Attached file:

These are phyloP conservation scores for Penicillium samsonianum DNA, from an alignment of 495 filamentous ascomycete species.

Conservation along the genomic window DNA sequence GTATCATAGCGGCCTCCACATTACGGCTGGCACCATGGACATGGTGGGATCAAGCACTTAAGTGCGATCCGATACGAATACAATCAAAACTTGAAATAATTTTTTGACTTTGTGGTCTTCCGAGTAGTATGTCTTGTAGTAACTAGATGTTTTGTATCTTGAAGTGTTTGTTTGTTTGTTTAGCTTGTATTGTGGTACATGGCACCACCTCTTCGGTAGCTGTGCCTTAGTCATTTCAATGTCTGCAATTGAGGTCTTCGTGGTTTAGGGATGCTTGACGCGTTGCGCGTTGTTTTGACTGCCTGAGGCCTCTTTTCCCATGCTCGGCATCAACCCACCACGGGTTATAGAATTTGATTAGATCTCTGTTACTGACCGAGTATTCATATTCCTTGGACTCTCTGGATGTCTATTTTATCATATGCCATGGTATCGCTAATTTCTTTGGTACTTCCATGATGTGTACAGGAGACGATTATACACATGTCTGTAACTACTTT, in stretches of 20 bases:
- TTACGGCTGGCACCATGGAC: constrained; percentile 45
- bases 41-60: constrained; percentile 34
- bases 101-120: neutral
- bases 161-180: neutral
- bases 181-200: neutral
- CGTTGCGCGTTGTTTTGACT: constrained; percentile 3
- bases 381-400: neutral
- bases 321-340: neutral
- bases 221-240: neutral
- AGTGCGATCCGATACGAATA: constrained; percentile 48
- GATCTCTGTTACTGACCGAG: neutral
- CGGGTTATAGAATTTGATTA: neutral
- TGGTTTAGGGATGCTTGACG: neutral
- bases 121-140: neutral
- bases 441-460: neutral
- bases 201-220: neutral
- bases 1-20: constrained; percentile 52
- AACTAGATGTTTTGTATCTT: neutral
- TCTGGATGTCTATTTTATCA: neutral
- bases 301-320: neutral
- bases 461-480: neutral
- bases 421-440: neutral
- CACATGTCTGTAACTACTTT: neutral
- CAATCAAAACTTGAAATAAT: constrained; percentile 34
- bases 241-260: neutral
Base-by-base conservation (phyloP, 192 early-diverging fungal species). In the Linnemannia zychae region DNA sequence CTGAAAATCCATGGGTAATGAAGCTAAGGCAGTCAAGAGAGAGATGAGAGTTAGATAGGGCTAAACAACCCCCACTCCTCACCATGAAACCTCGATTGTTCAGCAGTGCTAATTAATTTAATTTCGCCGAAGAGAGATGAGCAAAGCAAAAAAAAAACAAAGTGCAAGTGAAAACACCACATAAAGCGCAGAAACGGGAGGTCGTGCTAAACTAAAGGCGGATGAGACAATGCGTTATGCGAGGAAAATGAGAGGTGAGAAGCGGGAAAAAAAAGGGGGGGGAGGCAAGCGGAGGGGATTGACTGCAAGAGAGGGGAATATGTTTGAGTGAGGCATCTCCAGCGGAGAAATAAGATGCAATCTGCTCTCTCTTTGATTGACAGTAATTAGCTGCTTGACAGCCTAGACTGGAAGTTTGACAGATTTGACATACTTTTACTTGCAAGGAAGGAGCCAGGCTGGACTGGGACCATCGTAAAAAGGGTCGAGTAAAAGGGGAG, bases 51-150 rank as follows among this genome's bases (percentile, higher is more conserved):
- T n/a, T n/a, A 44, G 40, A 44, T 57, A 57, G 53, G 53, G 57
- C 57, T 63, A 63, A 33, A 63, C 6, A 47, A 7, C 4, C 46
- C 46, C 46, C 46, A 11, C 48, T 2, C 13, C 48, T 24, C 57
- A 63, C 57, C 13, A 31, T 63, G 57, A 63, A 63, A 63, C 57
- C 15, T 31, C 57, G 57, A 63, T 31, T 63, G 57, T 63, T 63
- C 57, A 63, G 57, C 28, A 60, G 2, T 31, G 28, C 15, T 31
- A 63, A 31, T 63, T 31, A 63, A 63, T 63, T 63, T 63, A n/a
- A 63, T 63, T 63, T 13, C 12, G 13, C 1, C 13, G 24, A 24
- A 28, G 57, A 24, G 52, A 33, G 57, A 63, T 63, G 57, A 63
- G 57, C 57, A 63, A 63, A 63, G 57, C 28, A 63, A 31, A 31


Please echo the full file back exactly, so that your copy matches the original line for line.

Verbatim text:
These are phyloP conservation scores for Penicillium samsonianum DNA, from an alignment of 495 filamentous ascomycete species.

Conservation along the genomic window DNA sequence GTATCATAGCGGCCTCCACATTACGGCTGGCACCATGGACATGGTGGGATCAAGCACTTAAGTGCGATCCGATACGAATACAATCAAAACTTGAAATAATTTTTTGACTTTGTGGTCTTCCGAGTAGTATGTCTTGTAGTAACTAGATGTTTTGTATCTTGAAGTGTTTGTTTGTTTGTTTAGCTTGTATTGTGGTACATGGCACCACCTCTTCGGTAGCTGTGCCTTAGTCATTTCAATGTCTGCAATTGAGGTCTTCGTGGTTTAGGGATGCTTGACGCGTTGCGCGTTGTTTTGACTGCCTGAGGCCTCTTTTCCCATGCTCGGCATCAACCCACCACGGGTTATAGAATTTGATTAGATCTCTGTTACTGACCGAGTATTCATATTCCTTGGACTCTCTGGATGTCTATTTTATCATATGCCATGGTATCGCTAATTTCTTTGGTACTTCCATGATGTGTACAGGAGACGATTATACACATGTCTGTAACTACTTT, in stretches of 20 bases:
- TTACGGCTGGCACCATGGAC: constrained; percentile 45
- bases 41-60: constrained; percentile 34
- bases 101-120: neutral
- bases 161-180: neutral
- bases 181-200: neutral
- CGTTGCGCGTTGTTTTGACT: constrained; percentile 3
- bases 381-400: neutral
- bases 321-340: neutral
- bases 221-240: neutral
- AGTGCGATCCGATACGAATA: constrained; percentile 48
- GATCTCTGTTACTGACCGAG: neutral
- CGGGTTATAGAATTTGATTA: neutral
- TGGTTTAGGGATGCTTGACG: neutral
- bases 121-140: neutral
- bases 441-460: neutral
- bases 201-220: neutral
- bases 1-20: constrained; percentile 52
- AACTAGATGTTTTGTATCTT: neutral
- TCTGGATGTCTATTTTATCA: neutral
- bases 301-320: neutral
- bases 461-480: neutral
- bases 421-440: neutral
- CACATGTCTGTAACTACTTT: neutral
- CAATCAAAACTTGAAATAAT: constrained; percentile 34
- bases 241-260: neutral
Base-by-base conservation (phyloP, 192 early-diverging fungal species). In the Linnemannia zychae region DNA sequence CTGAAAATCCATGGGTAATGAAGCTAAGGCAGTCAAGAGAGAGATGAGAGTTAGATAGGGCTAAACAACCCCCACTCCTCACCATGAAACCTCGATTGTTCAGCAGTGCTAATTAATTTAATTTCGCCGAAGAGAGATGAGCAAAGCAAAAAAAAAACAAAGTGCAAGTGAAAACACCACATAAAGCGCAGAAACGGGAGGTCGTGCTAAACTAAAGGCGGATGAGACAATGCGTTATGCGAGGAAAATGAGAGGTGAGAAGCGGGAAAAAAAAGGGGGGGGAGGCAAGCGGAGGGGATTGACTGCAAGAGAGGGGAATATGTTTGAGTGAGGCATCTCCAGCGGAGAAATAAGATGCAATCTGCTCTCTCTTTGATTGACAGTAATTAGCTGCTTGACAGCCTAGACTGGAAGTTTGACAGATTTGACATACTTTTACTTGCAAGGAAGGAGCCAGGCTGGACTGGGACCATCGTAAAAAGGGTCGAGTAAAAGGGGAG, bases 51-150 rank as follows among this genome's bases (percentile, higher is more conserved):
- T n/a, T n/a, A 44, G 40, A 44, T 57, A 57, G 53, G 53, G 57
- C 57, T 63, A 63, A 33, A 63, C 6, A 47, A 7, C 4, C 46
- C 46, C 46, C 46, A 11, C 48, T 2, C 13, C 48, T 24, C 57
- A 63, C 57, C 13, A 31, T 63, G 57, A 63, A 63, A 63, C 57
- C 15, T 31, C 57, G 57, A 63, T 31, T 63, G 57, T 63, T 63
- C 57, A 63, G 57, C 28, A 60, G 2, T 31, G 28, C 15, T 31
- A 63, A 31, T 63, T 31, A 63, A 63, T 63, T 63, T 63, A n/a
- A 63, T 63, T 63, T 13, C 12, G 13, C 1, C 13, G 24, A 24
- A 28, G 57, A 24, G 52, A 33, G 57, A 63, T 63, G 57, A 63
- G 57, C 57, A 63, A 63, A 63, G 57, C 28, A 63, A 31, A 31